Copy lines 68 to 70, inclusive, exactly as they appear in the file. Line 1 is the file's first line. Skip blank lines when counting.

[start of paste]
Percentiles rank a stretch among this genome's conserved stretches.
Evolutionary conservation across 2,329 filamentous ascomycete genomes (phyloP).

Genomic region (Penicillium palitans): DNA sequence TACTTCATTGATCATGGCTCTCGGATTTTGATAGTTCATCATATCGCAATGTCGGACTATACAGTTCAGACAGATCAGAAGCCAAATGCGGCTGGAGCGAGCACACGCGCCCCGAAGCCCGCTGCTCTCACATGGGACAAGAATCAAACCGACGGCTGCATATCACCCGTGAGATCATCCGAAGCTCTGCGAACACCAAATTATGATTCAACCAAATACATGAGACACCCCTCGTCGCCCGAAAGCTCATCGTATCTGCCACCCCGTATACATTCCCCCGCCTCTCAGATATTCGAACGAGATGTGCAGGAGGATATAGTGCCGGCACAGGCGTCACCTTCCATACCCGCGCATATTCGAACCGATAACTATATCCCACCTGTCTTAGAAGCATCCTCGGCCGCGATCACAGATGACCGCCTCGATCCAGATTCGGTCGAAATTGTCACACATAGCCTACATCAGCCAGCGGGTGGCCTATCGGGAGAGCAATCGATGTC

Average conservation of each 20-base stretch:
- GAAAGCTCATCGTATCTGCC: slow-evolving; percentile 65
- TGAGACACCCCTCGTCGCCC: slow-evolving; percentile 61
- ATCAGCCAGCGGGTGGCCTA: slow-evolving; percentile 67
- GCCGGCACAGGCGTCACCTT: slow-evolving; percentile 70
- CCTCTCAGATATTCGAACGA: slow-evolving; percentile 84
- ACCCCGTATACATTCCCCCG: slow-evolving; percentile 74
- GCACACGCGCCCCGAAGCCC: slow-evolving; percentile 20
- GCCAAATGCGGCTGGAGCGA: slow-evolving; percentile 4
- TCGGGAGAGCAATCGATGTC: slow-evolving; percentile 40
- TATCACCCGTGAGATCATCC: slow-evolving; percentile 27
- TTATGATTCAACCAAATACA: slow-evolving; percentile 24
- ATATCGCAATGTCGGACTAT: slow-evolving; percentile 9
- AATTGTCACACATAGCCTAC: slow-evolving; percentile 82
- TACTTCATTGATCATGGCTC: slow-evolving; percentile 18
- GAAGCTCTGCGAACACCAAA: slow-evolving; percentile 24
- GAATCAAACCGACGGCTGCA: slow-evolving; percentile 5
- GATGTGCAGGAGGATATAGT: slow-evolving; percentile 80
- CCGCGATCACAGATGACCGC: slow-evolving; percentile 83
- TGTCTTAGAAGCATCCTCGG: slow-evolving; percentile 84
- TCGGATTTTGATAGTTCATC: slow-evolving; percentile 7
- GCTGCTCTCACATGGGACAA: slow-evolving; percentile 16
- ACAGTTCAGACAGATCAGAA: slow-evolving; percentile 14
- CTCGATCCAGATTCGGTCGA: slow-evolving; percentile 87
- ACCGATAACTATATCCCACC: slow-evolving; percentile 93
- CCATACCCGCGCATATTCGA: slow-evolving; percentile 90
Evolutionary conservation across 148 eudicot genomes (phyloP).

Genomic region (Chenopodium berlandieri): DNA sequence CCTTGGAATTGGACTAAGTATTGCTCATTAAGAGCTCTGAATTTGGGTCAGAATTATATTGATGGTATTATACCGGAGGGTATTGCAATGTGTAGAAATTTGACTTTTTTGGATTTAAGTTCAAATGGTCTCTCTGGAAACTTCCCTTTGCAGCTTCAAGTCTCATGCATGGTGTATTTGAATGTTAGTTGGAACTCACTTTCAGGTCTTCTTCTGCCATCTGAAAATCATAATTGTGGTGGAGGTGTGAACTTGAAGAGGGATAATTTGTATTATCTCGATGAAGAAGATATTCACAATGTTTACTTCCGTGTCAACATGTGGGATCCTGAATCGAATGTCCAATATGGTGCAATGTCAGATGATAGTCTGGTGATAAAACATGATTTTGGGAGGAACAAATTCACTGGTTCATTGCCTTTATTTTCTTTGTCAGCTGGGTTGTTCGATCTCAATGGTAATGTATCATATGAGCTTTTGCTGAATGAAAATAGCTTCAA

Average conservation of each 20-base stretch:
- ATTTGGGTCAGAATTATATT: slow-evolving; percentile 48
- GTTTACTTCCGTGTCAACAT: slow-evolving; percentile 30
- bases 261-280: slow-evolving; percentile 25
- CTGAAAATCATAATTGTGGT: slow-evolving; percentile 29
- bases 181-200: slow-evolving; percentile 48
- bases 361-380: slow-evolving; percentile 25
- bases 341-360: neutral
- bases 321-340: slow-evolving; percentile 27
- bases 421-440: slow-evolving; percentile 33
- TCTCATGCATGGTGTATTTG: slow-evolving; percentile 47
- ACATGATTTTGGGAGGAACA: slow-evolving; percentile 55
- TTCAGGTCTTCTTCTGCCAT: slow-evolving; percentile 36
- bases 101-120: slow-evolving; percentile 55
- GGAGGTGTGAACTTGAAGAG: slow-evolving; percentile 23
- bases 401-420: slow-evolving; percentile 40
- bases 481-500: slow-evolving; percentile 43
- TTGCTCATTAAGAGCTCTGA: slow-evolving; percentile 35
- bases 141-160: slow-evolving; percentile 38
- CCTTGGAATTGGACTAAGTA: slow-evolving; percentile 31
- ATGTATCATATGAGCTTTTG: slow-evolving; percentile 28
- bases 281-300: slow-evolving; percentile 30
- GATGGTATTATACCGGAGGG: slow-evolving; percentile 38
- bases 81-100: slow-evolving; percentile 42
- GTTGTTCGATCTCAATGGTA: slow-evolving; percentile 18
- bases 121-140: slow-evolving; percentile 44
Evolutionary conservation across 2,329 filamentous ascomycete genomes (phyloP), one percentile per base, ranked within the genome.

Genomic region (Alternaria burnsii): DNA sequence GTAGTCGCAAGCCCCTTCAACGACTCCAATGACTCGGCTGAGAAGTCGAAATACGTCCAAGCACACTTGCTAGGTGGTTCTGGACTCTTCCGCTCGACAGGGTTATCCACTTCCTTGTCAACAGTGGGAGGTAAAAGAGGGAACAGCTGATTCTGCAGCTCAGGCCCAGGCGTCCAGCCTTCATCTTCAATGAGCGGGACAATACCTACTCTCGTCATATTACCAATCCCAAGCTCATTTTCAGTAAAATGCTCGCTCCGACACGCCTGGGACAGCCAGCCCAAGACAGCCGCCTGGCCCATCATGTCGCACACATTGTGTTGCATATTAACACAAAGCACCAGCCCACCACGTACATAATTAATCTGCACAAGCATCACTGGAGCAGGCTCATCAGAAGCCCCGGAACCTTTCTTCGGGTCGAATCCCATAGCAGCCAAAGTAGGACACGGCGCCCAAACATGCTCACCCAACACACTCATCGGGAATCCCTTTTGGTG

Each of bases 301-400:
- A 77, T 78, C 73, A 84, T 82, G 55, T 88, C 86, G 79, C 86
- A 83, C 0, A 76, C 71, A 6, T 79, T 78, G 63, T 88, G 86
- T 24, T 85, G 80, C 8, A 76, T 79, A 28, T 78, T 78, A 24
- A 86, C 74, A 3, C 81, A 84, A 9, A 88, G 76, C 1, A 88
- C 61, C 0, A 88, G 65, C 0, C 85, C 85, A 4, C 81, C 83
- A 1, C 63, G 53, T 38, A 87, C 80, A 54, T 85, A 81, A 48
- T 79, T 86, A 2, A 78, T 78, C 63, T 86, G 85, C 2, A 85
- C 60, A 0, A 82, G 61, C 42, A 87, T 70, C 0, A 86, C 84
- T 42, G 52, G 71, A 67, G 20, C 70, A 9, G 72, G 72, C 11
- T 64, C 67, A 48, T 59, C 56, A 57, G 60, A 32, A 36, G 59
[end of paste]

- C 60, A 0, A 82, G 61, C 42, A 87, T 70, C 0, A 86, C 84
- T 42, G 52, G 71, A 67, G 20, C 70, A 9, G 72, G 72, C 11
- T 64, C 67, A 48, T 59, C 56, A 57, G 60, A 32, A 36, G 59